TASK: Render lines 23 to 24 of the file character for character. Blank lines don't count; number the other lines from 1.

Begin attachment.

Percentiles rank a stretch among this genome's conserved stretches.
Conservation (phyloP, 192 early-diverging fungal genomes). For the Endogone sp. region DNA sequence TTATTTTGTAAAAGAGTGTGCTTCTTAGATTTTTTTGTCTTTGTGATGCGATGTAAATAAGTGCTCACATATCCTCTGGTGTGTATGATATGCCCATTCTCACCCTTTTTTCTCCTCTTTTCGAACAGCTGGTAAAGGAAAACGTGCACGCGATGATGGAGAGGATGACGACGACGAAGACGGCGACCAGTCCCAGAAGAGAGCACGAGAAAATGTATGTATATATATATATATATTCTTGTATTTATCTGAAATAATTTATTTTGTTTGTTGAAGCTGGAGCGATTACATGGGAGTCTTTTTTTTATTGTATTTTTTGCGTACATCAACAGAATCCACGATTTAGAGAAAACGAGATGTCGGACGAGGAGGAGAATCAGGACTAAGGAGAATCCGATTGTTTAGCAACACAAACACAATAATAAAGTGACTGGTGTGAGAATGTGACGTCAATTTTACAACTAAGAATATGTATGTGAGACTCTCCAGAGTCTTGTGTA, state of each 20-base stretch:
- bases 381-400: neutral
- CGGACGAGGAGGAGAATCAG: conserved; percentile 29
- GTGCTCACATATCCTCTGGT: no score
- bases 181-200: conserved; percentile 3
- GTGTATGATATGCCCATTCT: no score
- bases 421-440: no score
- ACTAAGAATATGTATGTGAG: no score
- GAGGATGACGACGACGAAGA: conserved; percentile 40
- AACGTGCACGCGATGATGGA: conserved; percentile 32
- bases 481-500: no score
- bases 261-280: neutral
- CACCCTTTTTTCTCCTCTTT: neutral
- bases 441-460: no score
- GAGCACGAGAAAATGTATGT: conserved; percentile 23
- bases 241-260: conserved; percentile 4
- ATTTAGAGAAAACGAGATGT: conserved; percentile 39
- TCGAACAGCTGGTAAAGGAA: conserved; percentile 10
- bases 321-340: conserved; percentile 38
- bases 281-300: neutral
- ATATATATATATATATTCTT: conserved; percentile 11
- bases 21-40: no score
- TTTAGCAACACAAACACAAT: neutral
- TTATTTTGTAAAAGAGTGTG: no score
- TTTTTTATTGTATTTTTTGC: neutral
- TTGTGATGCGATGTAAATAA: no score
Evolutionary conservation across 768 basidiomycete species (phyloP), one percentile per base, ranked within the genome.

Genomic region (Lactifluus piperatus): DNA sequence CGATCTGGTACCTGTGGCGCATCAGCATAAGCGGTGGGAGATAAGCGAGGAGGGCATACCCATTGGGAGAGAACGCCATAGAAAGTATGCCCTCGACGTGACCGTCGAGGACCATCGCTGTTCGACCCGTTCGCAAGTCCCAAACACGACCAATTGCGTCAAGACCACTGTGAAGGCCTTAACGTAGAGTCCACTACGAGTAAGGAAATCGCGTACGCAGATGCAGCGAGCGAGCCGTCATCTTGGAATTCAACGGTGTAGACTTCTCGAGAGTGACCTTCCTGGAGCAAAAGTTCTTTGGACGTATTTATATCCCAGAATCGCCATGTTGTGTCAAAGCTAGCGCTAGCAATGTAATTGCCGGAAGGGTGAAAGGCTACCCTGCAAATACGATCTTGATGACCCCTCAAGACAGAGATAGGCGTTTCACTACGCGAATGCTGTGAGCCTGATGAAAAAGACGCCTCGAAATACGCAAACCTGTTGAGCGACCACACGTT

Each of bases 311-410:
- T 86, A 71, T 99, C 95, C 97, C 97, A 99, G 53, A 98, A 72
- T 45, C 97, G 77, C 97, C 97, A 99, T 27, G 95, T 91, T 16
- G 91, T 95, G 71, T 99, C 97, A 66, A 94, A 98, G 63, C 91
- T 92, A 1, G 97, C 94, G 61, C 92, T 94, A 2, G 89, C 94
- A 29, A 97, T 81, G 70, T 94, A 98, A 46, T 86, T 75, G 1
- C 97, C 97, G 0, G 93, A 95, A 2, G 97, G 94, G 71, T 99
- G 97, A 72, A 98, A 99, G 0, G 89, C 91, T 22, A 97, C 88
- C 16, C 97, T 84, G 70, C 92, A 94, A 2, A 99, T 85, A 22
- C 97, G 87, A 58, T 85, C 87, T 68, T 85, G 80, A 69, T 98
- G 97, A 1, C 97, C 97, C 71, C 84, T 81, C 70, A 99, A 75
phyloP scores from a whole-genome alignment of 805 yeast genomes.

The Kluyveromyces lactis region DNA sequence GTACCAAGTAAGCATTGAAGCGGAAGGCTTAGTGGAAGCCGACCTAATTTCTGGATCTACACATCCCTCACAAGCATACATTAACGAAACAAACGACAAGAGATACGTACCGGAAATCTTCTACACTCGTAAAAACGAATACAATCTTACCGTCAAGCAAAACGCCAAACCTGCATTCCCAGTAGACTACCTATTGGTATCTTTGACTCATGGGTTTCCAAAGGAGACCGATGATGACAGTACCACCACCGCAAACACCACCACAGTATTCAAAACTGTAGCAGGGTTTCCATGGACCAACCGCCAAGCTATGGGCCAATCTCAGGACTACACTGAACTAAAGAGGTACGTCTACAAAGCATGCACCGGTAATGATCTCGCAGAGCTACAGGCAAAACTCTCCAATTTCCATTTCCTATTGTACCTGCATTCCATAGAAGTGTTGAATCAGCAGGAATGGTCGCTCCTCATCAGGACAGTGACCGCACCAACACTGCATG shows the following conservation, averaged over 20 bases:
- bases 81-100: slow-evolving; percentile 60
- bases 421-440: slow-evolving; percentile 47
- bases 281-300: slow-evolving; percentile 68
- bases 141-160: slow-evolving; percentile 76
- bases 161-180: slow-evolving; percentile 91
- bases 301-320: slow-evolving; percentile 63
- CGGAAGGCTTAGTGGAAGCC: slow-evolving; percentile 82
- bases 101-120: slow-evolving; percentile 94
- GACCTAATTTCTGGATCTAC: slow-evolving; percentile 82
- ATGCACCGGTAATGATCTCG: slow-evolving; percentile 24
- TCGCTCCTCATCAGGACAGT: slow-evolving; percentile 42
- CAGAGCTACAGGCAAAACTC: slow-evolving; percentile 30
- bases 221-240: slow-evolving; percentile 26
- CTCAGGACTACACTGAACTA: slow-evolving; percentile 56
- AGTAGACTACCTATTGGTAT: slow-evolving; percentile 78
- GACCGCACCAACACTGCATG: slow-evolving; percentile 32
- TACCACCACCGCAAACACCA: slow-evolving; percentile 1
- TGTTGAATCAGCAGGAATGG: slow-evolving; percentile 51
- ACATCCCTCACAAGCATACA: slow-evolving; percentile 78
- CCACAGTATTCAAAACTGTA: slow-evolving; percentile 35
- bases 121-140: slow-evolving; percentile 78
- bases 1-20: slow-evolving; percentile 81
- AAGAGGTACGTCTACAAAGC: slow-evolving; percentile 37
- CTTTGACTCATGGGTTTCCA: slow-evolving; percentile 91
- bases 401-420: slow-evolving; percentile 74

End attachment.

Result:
- bases 21-40: no score
- TTTAGCAACACAAACACAAT: neutral